How are Nursing Theories classified?

Nursing theories are primarily categorized based on Fawcett’s four concepts of nursing. These four concepts include person, environment, health, and nursing. The person is the most imperative concept in classifying nursing theories and represents the clients or recipients of the nursing care who are human beings. The environment is used to describe all the internal and external factors that affect the patients. Common physical influences may include family, friends, and the health care setting where one receives care. Health entails the patient’s status of well-being, while nursing encompasses all the qualities, traits, and actions of the nurse extending health care.

What are the differences between grand theory and middle-range Theory?

A major perspicuous difference between these two nursing theories is that the grand theory is considered too abstract to be applied directly into nursing practice. Middle range theory, in comparison, is less abstract and thus contributes significantly to the nursing practice.

Besides, the grand theories are complex, define a broader scope of nursing practice, and take a theoretical approach when addressing nursing issues, thus not testable. Also, grand theories can be used in quite a wide range of topics. On the other hand, middle-range theories represent a narrower nursing practice phenomenon that mostly involves tangible and less intricate concepts. They involve topics and issues that are less complex, particular to the nursing practice, and often incorporates empirical testing.

Moreover, grand theories deal with relatively broader nursing areas, such as practice research, administration, and health promotion of groups of people. On the contrary, middle-range theories are used to address specific areas in nursing and with the primary purpose of promoting and enhancing nursing care.

Examples of Grand Theory and Middle-range Theory?

One example of the most influential grand theories is the adaptation model. This model was developed by Sister Callista Roy and has made significant contributions to the nursing practice and particularly in the area revolving around curricula and nursing education. The model is based on the notion that adaptation begins when a person reacts positively towards a particular change within the environment. Roy’s adaptation model further holds that adaptation is among the main goals of nursing, and activities should focus on helping individuals adapt to changes in their health.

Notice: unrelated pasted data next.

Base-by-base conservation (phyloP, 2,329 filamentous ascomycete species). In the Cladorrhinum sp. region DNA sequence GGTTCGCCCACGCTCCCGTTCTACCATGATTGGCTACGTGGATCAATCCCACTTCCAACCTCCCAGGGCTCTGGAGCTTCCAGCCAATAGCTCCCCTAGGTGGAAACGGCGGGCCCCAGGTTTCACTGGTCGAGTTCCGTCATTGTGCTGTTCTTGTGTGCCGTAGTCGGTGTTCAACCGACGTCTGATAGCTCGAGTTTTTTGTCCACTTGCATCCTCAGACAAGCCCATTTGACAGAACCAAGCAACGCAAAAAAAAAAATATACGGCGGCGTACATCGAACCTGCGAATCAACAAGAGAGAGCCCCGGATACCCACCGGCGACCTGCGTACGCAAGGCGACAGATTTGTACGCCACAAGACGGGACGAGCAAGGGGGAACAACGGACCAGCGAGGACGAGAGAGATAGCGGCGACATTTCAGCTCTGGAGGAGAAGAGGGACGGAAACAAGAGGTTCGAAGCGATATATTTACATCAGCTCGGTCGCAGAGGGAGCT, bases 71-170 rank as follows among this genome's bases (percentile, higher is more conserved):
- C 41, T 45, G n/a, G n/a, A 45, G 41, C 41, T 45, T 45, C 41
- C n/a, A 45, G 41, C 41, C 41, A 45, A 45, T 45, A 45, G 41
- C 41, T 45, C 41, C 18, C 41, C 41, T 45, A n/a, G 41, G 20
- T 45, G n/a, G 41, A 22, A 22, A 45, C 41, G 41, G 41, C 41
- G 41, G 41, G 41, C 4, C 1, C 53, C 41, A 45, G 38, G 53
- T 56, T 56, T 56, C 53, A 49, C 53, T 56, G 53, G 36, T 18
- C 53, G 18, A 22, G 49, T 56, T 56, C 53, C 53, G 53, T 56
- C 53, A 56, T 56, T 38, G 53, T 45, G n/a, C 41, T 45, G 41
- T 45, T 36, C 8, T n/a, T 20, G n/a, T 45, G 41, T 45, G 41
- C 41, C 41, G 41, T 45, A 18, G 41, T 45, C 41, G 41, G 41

Patricia Benner’s nursing model is a perfect example of middle-range theories and has been incorporated into the nursing practice. She developed the theory from the concept “From Novice to Expert” she had coined. According to this concept, Benner proposed that nurses gradually build skills and understanding needed in patient care both from nursing education and individual experiences in the course of practice. She was of the idea that individuals can become effective nurses even without necessarily learning a theory.


Brandão, M. A. G., Martins, J. S. A., Peixoto, M. D. A. P., Lopes, R. O. P., & Primo, C. C. (2017). Theoretical and methodological reflections for the construction of middle-range nursing theoriesTexto Contexto Enferm26(4), e1420017.

Meyfroidt, P., Chowdhury, R. R., de Bremond, A., Ellis, E. C., Erb, K. H., Filatova, T., … & Verburg, P. H. (2018). Middle-range theories of land system change. Global environmental change53, 52-67.

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